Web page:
Post-Grant Reports


Eiichi Shibusawa and the 1909 Japanese Commercial Mission to America

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Asian History | International Business


Eiichi Shibusawa is well known as one of the Meiji era’s most prominent business leaders. Upon visiting Europe as part of Tokugawa Ariake’s delegation to the 1867 World Exposition in Paris, he became convinced of Japan’s need to industrialize. He served in the new Meiji government’s Ministry of Finance before leaving in 1873 to become the president of the First National Bank, which became the springboard for his entrepreneurial efforts. The Shibusawa Memorial Foundation credits him with founding or supporting nearly 500 business enterprises and 600 educational and social welfare organizations during his lifetime.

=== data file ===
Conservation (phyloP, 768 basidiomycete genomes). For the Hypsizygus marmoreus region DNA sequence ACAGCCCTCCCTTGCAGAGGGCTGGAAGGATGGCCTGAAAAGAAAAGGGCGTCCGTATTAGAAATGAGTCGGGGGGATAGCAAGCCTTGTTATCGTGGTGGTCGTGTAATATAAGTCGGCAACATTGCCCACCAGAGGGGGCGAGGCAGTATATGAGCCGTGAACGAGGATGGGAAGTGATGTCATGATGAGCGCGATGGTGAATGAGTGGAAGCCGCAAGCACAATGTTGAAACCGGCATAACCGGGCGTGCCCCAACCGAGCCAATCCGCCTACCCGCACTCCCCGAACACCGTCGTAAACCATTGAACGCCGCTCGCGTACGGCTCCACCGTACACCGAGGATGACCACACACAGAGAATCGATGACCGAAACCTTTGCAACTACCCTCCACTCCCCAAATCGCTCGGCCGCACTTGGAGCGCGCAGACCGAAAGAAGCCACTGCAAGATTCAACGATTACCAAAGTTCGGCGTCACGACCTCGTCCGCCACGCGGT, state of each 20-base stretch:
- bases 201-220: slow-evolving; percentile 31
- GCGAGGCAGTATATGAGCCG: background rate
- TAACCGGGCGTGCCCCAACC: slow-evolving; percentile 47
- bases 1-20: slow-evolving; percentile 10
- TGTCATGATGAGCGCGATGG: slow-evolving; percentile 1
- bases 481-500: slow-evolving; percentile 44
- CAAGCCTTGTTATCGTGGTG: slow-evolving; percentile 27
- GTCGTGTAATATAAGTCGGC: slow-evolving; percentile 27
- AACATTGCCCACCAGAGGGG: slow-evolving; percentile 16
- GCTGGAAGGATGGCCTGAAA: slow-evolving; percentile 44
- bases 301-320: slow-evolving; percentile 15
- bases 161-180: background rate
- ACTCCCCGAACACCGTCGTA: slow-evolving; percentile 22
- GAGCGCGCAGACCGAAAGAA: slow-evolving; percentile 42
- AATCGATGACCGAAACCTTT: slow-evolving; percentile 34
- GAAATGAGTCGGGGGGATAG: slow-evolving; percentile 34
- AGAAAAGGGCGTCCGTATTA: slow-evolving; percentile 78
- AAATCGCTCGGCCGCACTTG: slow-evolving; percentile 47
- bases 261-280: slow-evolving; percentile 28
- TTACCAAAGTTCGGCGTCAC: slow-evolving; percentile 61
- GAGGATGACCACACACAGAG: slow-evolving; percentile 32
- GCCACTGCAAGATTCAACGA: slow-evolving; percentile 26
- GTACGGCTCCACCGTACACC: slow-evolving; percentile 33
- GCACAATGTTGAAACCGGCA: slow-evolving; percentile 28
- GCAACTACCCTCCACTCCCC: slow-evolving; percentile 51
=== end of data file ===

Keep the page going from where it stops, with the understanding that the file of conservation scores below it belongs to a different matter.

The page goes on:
In 1909, Shibusawa led the Japanese Commercial Commission visit to the United States. This group of fifty business leaders met with chambers of commerce in major cities across America including Seattle, Portland, New York, Denver, and Los Angeles. It also visited American leaders like financier J.P. Morgan, inventor Thomas Edison, and President William Howard Taft.

By examining local newspaper accounts and chamber of commerce documents, this project found that Japanese and American business leaders were desperately seeking to emphasize their common commercial interests in the midst of rising political and racial tensions between their two countries.


This research was conducted as part of a Linfield College Student-Faculty Collaborative Research Grant in 2013, funded by the Office of Academic Affairs.

The student collaborator was Sydney Owen.

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